Let $E$ be a measurable set of finite measure, $f_n$ converges to $f$ in measure on $E$, $f$ is finite and $\neq0$ almost everywhere. Prove that $\dfrac{1}{f_n}$ converges in measure to $\dfrac{1}{f}$.

Here is my attempt:

For every $r > 0$, for every $\varepsilon >0$,

$\Big\{x \in E : \Big\vert \dfrac{1}{f_n} - \dfrac{1}{f} \Big\vert \ge r \Big\}$ $=\Big\{x \in E : \Big\vert \dfrac{f_n-f}{f_nf}\Big\vert \ge r \Big\} $ $=\Big\{x \in E : |f_n-f|\Big\vert \dfrac{1}{f_nf} \Big\vert \ge r \Big\} $.

Since $f_n$ converges to $f$ in measure, $\Big\{x \in E : |f_n-f| \ge r \Big\} < \varepsilon$.

But I don't see how to evaluate $\Big\vert \dfrac{1}{f_nf} \Big\vert$ as well as deal with problem.

Please give me some hints. Any help or advice is highly appreciated.

  • 3
    $\begingroup$ Is there a missing condition, like $f$ must be bounded away from zero? (Consider a sequence of constant functions, $f_n=\frac1n$, and $f=0$.) $\endgroup$ – grand_chat May 21 at 17:50
  • $\begingroup$ This is not true, as suggested in the example of grand_chat. $\endgroup$ – Jingeon An May 21 at 17:52
  • 1
    $\begingroup$ This has been addressed here: math.stackexchange.com/questions/3685367/… $\endgroup$ – Oliver Diaz May 21 at 21:45
  • $\begingroup$ @grand_chat oh sorry, I miss this condition f_n(x) and f(x) are both not equal to zero, for all x in E. $\endgroup$ – FactorY May 22 at 0:19
  • $\begingroup$ But with this condition, I can't manage to get the correct answer. $\endgroup$ – FactorY May 22 at 0:39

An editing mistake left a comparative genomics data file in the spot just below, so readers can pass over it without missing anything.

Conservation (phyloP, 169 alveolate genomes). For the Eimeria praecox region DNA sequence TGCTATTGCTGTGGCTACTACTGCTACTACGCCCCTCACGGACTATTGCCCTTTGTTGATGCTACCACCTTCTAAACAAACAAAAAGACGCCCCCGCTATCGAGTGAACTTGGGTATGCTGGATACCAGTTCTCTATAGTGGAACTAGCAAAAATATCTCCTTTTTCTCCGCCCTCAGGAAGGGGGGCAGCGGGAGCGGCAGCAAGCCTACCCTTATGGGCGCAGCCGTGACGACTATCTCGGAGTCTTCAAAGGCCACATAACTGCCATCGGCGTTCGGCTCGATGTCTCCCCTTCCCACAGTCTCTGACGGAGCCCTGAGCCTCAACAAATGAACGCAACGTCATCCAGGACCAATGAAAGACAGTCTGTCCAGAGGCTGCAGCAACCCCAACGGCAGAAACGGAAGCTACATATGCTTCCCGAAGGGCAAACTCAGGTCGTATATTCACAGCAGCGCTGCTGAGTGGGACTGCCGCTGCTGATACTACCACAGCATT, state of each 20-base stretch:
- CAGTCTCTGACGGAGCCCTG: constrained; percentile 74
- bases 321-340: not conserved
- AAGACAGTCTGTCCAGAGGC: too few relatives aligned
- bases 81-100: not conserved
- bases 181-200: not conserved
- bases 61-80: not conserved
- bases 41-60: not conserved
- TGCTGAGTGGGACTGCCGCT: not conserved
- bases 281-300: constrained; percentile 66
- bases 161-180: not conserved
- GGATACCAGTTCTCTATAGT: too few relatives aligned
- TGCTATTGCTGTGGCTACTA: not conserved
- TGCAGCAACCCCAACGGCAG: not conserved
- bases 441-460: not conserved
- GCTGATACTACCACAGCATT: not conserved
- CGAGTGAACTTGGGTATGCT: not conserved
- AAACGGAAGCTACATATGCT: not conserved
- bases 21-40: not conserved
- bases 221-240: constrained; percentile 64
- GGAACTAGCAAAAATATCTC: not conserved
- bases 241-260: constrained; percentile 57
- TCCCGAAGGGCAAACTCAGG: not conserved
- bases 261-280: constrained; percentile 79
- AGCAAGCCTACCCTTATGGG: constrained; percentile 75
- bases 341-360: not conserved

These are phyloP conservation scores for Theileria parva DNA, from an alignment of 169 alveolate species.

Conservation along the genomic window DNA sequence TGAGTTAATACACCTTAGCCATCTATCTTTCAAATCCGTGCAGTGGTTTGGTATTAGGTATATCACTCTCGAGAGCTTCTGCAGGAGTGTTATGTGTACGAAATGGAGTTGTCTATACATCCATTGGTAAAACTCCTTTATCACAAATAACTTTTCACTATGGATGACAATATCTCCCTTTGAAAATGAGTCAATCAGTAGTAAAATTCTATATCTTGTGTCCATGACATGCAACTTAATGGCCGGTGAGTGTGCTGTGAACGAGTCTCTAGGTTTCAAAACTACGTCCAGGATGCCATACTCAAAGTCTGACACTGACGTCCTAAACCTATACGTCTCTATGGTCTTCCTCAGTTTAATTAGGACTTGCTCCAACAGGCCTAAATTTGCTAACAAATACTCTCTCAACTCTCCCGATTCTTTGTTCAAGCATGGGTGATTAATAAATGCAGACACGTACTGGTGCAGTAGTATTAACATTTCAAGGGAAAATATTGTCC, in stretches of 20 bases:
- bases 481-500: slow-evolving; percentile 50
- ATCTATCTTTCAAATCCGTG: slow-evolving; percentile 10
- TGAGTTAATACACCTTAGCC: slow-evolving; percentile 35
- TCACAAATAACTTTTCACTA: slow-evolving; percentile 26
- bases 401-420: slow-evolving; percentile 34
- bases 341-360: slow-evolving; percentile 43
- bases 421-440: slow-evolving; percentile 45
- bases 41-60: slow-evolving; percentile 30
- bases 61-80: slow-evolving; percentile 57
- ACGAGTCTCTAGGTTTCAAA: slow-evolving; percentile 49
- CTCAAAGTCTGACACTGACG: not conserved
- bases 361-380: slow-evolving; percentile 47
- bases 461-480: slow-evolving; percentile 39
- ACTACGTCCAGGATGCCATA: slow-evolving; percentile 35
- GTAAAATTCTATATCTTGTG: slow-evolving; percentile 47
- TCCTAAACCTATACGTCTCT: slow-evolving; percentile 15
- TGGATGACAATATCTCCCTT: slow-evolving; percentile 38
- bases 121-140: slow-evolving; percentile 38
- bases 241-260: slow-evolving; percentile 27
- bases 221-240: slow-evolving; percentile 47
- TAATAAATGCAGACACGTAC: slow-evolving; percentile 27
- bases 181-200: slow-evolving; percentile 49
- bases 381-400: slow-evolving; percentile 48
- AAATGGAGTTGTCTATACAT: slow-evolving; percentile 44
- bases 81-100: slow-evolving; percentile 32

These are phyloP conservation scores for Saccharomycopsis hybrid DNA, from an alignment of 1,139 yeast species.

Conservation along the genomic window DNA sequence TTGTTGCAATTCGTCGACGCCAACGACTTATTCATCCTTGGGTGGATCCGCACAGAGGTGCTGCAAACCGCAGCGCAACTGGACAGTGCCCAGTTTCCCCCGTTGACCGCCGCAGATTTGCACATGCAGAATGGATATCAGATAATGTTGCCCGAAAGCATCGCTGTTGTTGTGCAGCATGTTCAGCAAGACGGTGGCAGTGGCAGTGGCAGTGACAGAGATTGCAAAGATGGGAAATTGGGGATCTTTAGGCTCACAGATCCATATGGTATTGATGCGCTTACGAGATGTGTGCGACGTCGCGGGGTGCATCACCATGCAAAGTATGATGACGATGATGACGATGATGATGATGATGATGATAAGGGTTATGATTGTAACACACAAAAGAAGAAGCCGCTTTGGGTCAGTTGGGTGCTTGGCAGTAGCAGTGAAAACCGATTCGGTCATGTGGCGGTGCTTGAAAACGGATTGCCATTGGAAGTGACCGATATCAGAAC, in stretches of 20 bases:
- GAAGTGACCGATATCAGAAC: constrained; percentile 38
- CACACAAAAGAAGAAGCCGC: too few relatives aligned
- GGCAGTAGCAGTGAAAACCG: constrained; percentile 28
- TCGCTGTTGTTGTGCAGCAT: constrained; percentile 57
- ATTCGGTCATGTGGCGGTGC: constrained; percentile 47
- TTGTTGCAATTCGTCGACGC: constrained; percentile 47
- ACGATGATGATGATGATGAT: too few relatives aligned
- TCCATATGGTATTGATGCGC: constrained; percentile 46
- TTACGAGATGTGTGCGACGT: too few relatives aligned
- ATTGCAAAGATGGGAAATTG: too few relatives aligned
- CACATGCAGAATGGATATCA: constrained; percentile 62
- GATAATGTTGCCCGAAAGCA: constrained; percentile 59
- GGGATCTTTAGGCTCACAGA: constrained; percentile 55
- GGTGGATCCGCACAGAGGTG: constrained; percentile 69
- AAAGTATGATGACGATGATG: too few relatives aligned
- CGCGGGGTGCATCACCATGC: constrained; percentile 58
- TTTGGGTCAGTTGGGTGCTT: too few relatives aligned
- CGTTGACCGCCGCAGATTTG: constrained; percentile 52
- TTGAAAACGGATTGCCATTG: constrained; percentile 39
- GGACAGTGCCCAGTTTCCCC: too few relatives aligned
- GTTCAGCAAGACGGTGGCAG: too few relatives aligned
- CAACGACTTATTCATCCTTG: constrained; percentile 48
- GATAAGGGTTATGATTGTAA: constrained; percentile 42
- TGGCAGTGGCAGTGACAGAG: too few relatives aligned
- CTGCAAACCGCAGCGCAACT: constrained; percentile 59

This general result is useful:

Lemma: Suppose $(\Omega,\mathscr{F},\mu)$ is a finite measure space. A sequence $S=\{f_n\}$ converges in measure to $f$ iff any subsequence $\{f_{n'}\}$ of $S$ has a further subsequence $\{f_{n''}\}$ that converges $\mu$-a.s. to $f$

Sketch of proof of sufficiency: First check that $f_n$ converges in measure to $f$ iff $\int|f_n-f|\wedge1\,d\mu\xrightarrow{n\rightarrow\infty}0$. This is pretty standard. Now suppose $f_n$ satisfies the hypothesis bu that $f_n$ does not converge in measure to $f$. Then there is a subsequence $\{f_{n'}\}$such that $\mu(|f_{n'}-f|>\varepsilon\}\geq\delta$ for some $\delta>0$ and $\varepsilon>0$. But then there is a subsequence $\{f_{n''}\}$ of $\{f_{n'}\}$ that converges to $f$ $\mu$-a.s. which would imply that $f_{n''}$ converges in measure to $f$. This is a contradiction.

The details can be usually find in measure theoretic books of probability (Kallenberg, Billingsley) and in many Measure theory textbooks.

| cite | improve this answer | |
  • $\begingroup$ I can't guess what does a.s mean? I just think a stands for almost and s would be? $\endgroup$ – FactorY May 22 at 3:24
  • $\begingroup$ almost surely (in analysis is most common to say almost everywhere) $\endgroup$ – Oliver Diaz May 22 at 3:25

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